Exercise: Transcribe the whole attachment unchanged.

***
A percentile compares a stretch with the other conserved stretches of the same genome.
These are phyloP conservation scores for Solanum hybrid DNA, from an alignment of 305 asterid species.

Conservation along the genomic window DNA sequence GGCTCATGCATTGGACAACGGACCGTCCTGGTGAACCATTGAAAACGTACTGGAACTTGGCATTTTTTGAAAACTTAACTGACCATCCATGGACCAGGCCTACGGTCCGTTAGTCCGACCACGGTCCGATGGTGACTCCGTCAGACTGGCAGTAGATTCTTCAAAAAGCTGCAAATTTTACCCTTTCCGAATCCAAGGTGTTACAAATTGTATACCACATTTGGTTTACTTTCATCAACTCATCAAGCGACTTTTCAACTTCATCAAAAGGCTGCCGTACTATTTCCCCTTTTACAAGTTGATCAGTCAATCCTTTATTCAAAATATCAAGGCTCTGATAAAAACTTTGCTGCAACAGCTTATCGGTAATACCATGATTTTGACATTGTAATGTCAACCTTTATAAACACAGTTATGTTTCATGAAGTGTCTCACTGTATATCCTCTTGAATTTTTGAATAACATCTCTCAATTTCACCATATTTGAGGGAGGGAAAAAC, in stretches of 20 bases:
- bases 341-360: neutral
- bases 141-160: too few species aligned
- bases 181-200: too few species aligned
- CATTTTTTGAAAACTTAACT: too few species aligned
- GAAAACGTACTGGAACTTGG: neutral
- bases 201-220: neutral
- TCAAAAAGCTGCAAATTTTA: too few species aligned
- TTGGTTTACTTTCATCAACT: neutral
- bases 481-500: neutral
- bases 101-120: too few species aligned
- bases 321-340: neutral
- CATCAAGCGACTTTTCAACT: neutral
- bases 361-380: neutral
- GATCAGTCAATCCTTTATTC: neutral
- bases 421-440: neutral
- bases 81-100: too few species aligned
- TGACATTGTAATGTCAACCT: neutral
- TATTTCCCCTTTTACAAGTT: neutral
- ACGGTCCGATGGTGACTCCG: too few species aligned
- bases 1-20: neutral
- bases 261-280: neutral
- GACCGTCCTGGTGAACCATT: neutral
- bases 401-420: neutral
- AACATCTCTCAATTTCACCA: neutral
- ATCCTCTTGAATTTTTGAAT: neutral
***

A percentile compares a stretch with the other conserved stretches of the same genome.
These are phyloP conservation scores for Solanum hybrid DNA, from an alignment of 305 asterid species.

Conservation along the genomic window DNA sequence GGCTCATGCATTGGACAACGGACCGTCCTGGTGAACCATTGAAAACGTACTGGAACTTGGCATTTTTTGAAAACTTAACTGACCATCCATGGACCAGGCCTACGGTCCGTTAGTCCGACCACGGTCCGATGGTGACTCCGTCAGACTGGCAGTAGATTCTTCAAAAAGCTGCAAATTTTACCCTTTCCGAATCCAAGGTGTTACAAATTGTATACCACATTTGGTTTACTTTCATCAACTCATCAAGCGACTTTTCAACTTCATCAAAAGGCTGCCGTACTATTTCCCCTTTTACAAGTTGATCAGTCAATCCTTTATTCAAAATATCAAGGCTCTGATAAAAACTTTGCTGCAACAGCTTATCGGTAATACCATGATTTTGACATTGTAATGTCAACCTTTATAAACACAGTTATGTTTCATGAAGTGTCTCACTGTATATCCTCTTGAATTTTTGAATAACATCTCTCAATTTCACCATATTTGAGGGAGGGAAAAAC, in stretches of 20 bases:
- bases 341-360: neutral
- bases 141-160: too few species aligned
- bases 181-200: too few species aligned
- CATTTTTTGAAAACTTAACT: too few species aligned
- GAAAACGTACTGGAACTTGG: neutral
- bases 201-220: neutral
- TCAAAAAGCTGCAAATTTTA: too few species aligned
- TTGGTTTACTTTCATCAACT: neutral
- bases 481-500: neutral
- bases 101-120: too few species aligned
- bases 321-340: neutral
- CATCAAGCGACTTTTCAACT: neutral
- bases 361-380: neutral
- GATCAGTCAATCCTTTATTC: neutral
- bases 421-440: neutral
- bases 81-100: too few species aligned
- TGACATTGTAATGTCAACCT: neutral
- TATTTCCCCTTTTACAAGTT: neutral
- ACGGTCCGATGGTGACTCCG: too few species aligned
- bases 1-20: neutral
- bases 261-280: neutral
- GACCGTCCTGGTGAACCATT: neutral
- bases 401-420: neutral
- AACATCTCTCAATTTCACCA: neutral
- ATCCTCTTGAATTTTTGAAT: neutral